Denmark goalkeeper gets one-upped in World Cup shootout
NIZHNY NOVGOROD, Russia (AP) — Despite saving three penalties, Denmark goalkeeper Kasper Schmeichel got one-upped in the shootout.
Schmeichel first saved a penalty from Croatia playmaker Luka Modric late in extra time to force Sunday's match to a shootout. He then saved two more spot kicks, but it was Croatia that advanced to the World Cup quarterfinals.
"It's a strange feeling," Schmeichel said. "Huge disappointment but also enormous pride about our team. I think today we had the opportunity."
The match ended in a 1-1 draw. Croatia keeper Danijel Subasic then set a tournament record by saving three penalties in the shootout, which Croatia won 3-2.
Schmeichel and Subasic stopped five spot kicks combined, a record in a World Cup shootout and one of the greatest goalkeeping displays in tournament history.
"He saved three penalties in a shootout," Croatia coach Zlatko Dalic said of his goalkeeper. "'You don't see that every day."
Schmeichel's first penalty save came in the 116th minute when he dived to his left to smother the attempt from Modric. He later saved spot kicks from Milan Badelj and Josip Pivaric.
"I'm sorry for Kasper and the whole team," Denmark coach Age Hareide said. "That's just the brutality of football."
Schmeichel was playing with his famous father in the stadium, the pain and joy on Peter Schmeichel's face flashing on the giant TV screen as he watched his son play. He jumped up and down after each penalty save.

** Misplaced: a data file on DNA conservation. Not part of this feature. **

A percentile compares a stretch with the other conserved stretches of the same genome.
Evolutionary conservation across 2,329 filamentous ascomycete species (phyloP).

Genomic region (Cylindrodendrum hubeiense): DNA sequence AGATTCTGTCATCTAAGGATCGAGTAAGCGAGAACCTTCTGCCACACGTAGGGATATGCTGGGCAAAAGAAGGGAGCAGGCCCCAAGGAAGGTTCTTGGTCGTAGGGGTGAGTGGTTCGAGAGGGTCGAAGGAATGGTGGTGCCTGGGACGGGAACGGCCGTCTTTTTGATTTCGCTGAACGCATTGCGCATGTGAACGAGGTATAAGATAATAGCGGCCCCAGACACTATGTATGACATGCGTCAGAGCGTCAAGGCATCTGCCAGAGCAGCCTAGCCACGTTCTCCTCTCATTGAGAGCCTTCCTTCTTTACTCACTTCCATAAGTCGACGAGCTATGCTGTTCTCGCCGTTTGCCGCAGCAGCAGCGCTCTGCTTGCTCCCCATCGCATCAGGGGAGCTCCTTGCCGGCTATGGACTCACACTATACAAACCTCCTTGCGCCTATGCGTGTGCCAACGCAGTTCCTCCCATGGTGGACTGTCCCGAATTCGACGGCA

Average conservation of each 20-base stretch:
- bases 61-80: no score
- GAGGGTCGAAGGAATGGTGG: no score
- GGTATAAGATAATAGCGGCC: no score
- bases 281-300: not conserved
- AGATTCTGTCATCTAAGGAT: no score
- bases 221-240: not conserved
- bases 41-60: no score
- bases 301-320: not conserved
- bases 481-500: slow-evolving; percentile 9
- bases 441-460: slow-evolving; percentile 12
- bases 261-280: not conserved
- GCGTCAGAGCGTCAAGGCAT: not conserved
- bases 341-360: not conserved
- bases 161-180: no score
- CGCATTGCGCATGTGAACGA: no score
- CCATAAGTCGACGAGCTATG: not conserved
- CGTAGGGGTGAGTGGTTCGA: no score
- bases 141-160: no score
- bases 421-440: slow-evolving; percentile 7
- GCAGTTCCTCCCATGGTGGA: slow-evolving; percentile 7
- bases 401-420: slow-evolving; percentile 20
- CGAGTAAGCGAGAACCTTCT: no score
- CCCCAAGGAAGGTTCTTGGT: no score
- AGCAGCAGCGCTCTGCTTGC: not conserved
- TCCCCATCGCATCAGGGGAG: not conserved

The elder Schmeichel, who played for Manchester United, was in goal when Denmark beat the Netherlands in a penalty shootout in the semifinals of the 1992 European Championship. Denmark went on to win that title.
The current Denmark goalkeeper, who does not like to be compared to his famous father, said it was difficult to accept the result.
"There are many emotions right now," said Schmeichel, who won the Premier League title with Leicester in 2016.
Schmeichel said he seldom practices penalties because it's impossible to replicate the pressure and adrenalin in practice.
"Pressure does something to players and people and it's natural," Schmeichel said. "I've played a lot of games and today with the penalties I went with my intuition, what I felt in the moment. That was unfortunately not enough in the end."